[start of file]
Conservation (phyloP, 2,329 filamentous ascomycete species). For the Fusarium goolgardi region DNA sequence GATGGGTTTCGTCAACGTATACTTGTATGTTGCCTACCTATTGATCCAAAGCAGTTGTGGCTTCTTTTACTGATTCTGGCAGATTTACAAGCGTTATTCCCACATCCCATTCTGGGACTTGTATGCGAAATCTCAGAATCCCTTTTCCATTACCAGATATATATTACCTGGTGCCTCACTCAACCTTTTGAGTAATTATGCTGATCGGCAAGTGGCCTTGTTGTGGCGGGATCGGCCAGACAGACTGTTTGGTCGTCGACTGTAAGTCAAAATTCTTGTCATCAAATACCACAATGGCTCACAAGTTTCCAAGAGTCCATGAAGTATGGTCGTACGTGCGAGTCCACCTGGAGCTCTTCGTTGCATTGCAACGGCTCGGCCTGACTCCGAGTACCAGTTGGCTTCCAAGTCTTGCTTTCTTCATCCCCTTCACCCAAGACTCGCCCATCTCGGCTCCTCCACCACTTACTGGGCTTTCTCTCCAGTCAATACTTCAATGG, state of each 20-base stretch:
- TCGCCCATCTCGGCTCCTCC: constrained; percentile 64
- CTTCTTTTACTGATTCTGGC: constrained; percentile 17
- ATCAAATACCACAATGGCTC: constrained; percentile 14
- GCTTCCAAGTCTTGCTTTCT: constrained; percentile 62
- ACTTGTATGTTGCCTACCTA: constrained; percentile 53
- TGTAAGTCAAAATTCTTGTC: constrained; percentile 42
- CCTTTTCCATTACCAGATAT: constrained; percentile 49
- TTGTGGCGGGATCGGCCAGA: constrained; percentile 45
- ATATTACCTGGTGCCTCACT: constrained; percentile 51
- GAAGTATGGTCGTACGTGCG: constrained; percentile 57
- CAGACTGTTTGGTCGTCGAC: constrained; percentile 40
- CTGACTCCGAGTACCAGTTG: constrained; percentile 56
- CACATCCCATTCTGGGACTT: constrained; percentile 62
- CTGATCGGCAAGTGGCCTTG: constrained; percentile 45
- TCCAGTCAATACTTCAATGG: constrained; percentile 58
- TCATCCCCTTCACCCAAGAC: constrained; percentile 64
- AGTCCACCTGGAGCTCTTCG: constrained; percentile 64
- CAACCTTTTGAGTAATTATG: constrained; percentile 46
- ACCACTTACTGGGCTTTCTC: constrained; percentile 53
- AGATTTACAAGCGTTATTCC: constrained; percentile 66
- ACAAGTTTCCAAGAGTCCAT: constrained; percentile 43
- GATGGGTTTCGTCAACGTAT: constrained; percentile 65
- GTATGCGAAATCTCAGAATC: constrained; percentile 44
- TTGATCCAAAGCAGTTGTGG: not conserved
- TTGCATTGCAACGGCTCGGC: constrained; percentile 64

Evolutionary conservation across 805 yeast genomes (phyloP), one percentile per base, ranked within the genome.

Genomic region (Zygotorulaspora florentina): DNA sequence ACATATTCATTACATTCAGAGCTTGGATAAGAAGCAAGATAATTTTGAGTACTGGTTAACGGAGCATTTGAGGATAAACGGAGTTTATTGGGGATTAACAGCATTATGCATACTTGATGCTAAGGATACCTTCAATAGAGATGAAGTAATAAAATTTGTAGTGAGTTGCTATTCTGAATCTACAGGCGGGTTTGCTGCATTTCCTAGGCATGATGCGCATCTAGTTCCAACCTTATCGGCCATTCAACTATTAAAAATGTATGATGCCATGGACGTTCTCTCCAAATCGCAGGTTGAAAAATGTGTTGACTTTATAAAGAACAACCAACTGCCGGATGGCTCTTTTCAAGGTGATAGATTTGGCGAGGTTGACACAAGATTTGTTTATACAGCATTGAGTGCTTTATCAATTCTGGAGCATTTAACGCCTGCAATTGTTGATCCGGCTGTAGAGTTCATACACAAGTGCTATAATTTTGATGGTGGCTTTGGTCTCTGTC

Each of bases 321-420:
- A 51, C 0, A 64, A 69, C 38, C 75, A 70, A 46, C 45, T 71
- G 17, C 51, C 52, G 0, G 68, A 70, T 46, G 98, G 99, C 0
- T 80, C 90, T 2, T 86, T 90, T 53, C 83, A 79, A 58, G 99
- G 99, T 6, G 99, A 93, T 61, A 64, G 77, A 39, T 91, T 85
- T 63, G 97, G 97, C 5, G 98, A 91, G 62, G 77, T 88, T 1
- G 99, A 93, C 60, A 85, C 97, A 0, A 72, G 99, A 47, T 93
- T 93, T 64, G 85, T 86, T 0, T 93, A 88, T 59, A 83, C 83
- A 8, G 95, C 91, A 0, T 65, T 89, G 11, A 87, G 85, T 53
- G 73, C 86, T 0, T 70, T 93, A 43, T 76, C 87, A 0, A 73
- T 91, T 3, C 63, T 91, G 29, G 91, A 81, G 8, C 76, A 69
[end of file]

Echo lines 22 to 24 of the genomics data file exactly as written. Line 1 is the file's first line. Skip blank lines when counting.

- ACAAGTTTCCAAGAGTCCAT: constrained; percentile 43
- GATGGGTTTCGTCAACGTAT: constrained; percentile 65
- GTATGCGAAATCTCAGAATC: constrained; percentile 44